We started the morning not too far from home (Amakhala). Group one was tasked with concocting the dart anaesthetics, monitoring and treatments, and loading of a waterbuck. Once on the ranch the waterbuck, mischievous as he was, had the grand plan of hiding in a nestle of thorn bushes to sleep off his sedation. Thankfully, Grant and Will kept a close eye on him from the helicopter and with some brute force, we were able to treat and load the bull.
Later in the day we were informed he was close to record in horn size!
The afternoon started with lectures rumours that all planned captures were being cancelled due to animal cooperation. Will gave us extra time to bask in the warm winter sun prior to jumping into lectures. As we sat with our coffees and teas Will told us there was a change in plans; a lioness needed her tracking collar removed!
Group two was tasked with similar charges as group one was for the waterbuck, but with a small consideration- the lioness had 4 8-month-old cubs we needed to keep busy while doing the procedure. Once on the game reserve, the amazing staff used a warthog to bait the lioness and her cubs. As they were enjoying the snack the male lion of the pride unexpectedly joined! The family scene was absolutely breath taking. So we immediately interrupted by darting the lioness. Her unhappy growls from the dart could be heard for 100s of meters.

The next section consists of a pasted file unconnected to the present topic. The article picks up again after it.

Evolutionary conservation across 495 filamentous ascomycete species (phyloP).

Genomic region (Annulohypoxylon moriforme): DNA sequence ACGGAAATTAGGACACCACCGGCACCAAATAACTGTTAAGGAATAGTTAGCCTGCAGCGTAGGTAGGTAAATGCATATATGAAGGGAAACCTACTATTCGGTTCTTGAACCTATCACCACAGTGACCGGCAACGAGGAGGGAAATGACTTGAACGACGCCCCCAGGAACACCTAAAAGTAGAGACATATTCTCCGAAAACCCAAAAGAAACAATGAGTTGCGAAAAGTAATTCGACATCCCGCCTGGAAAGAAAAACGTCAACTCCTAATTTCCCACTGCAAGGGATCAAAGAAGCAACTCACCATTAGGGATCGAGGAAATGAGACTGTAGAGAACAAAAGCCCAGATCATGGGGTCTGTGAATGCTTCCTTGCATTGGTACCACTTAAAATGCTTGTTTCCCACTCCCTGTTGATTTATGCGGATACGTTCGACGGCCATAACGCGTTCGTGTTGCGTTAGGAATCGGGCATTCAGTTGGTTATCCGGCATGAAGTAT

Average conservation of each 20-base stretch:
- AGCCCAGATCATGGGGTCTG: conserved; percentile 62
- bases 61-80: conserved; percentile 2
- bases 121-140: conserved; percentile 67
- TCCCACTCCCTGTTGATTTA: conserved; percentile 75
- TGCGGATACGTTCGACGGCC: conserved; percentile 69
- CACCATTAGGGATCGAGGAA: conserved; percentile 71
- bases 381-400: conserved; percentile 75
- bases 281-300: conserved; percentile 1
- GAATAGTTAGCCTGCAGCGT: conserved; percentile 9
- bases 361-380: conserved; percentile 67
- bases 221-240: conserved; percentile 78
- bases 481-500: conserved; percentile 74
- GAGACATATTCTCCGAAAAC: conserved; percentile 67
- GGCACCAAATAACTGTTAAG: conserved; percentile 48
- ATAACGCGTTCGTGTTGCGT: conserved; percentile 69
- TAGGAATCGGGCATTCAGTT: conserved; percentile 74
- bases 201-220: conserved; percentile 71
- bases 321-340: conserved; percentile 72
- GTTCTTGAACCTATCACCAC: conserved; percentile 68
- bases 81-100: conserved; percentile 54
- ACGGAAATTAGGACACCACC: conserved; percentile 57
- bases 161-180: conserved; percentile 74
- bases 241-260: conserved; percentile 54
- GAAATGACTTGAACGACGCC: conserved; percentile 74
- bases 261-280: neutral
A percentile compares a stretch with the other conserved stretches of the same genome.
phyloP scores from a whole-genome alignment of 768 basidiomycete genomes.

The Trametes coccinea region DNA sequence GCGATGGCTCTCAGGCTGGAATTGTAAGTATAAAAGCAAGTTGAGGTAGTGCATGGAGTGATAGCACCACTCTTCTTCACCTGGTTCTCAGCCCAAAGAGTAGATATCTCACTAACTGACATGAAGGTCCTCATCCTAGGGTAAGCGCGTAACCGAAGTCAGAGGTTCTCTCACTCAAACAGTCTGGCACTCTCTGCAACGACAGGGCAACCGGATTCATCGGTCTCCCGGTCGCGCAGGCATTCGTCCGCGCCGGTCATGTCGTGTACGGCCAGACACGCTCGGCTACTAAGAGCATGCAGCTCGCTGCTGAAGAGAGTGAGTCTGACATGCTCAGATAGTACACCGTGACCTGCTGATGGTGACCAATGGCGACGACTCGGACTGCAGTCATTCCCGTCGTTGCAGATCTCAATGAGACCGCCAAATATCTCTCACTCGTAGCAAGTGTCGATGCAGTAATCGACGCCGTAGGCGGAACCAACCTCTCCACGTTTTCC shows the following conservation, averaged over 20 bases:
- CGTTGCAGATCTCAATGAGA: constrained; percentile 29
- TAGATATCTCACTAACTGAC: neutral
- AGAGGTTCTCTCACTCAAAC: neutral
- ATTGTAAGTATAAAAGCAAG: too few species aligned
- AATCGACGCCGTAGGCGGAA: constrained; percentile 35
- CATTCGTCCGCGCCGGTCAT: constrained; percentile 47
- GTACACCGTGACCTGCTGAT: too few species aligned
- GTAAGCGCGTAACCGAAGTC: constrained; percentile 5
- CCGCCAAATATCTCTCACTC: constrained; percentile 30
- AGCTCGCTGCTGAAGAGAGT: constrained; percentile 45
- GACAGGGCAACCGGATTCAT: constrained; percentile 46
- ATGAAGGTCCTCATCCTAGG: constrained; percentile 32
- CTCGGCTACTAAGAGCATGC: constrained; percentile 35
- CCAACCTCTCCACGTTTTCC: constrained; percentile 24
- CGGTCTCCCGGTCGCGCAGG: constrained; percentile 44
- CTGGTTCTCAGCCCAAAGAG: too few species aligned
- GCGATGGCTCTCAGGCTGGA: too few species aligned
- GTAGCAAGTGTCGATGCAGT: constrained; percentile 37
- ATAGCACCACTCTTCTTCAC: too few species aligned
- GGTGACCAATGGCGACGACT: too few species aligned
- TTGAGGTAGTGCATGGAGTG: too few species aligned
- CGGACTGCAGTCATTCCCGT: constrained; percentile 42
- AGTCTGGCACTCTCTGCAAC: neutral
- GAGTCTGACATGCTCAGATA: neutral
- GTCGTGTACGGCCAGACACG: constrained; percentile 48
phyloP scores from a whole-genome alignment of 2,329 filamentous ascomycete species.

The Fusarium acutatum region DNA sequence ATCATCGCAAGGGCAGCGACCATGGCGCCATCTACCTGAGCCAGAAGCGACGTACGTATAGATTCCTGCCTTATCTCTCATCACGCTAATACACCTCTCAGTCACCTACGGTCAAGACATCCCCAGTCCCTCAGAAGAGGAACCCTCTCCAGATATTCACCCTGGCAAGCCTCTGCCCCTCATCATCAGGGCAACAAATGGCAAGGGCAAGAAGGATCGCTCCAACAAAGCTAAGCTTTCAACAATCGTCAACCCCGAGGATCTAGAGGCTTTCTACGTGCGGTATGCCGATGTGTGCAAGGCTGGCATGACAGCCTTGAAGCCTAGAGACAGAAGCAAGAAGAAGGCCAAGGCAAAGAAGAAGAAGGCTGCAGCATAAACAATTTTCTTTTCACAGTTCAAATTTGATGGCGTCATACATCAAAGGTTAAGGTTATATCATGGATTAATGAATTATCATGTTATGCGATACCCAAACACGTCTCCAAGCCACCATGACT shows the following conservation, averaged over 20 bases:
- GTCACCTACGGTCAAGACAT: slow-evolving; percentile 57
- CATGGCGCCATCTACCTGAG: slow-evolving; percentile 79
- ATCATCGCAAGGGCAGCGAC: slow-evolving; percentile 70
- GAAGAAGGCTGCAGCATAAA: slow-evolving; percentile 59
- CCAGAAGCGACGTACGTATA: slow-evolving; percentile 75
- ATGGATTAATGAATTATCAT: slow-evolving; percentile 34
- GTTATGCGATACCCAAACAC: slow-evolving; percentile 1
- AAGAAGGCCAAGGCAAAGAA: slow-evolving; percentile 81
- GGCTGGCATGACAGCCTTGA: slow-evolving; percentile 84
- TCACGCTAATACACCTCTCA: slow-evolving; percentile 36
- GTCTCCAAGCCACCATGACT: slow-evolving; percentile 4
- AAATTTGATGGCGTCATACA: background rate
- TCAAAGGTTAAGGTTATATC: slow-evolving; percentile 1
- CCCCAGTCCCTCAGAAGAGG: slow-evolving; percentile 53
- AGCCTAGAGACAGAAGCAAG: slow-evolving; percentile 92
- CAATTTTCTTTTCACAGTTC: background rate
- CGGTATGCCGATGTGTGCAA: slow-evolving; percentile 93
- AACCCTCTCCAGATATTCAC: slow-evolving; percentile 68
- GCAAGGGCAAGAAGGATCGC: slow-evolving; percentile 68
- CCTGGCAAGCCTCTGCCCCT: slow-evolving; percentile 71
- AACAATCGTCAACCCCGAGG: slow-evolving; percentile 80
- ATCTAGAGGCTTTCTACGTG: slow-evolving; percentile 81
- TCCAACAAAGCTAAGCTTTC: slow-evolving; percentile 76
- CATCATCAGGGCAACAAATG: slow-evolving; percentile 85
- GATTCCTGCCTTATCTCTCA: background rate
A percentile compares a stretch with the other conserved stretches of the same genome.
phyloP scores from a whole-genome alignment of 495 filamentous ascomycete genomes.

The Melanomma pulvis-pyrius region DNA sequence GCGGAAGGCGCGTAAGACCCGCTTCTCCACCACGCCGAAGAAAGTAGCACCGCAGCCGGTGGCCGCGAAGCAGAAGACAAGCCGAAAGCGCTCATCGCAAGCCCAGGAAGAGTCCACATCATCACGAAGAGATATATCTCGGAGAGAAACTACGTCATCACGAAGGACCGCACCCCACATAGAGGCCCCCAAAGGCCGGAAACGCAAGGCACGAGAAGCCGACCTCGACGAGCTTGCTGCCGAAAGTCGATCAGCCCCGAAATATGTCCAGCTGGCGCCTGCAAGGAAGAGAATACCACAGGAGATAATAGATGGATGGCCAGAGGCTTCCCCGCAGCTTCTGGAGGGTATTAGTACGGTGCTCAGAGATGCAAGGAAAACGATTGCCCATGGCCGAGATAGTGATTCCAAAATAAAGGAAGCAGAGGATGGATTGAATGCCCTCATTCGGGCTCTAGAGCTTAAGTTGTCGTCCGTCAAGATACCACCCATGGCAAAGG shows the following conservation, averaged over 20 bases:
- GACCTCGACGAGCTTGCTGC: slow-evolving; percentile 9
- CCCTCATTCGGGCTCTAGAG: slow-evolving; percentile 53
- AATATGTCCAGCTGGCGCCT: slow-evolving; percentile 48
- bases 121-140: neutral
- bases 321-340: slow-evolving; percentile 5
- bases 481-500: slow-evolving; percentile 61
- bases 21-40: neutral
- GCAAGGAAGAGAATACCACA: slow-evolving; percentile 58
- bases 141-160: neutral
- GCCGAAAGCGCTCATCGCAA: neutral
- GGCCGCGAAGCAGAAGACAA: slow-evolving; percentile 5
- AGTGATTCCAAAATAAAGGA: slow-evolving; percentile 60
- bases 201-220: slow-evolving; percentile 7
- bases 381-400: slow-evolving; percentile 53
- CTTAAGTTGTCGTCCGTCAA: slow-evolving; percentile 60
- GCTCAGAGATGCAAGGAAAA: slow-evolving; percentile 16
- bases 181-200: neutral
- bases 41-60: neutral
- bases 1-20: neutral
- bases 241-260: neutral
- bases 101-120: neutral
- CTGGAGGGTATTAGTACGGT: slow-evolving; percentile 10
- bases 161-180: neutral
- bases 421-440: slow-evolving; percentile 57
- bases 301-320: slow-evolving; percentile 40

Once she was down, trucks separated her from the dining family so blood work, a quick physical exam and tracking collar removal could be performed.
Of course, we needed a group picture to commemorate the event.
We watched for 45 minutes from the game viewer until her reversal kicked in enough for her to saunter away, shortly after a gorgeous sunset.
Amie Johnson, Iowa State University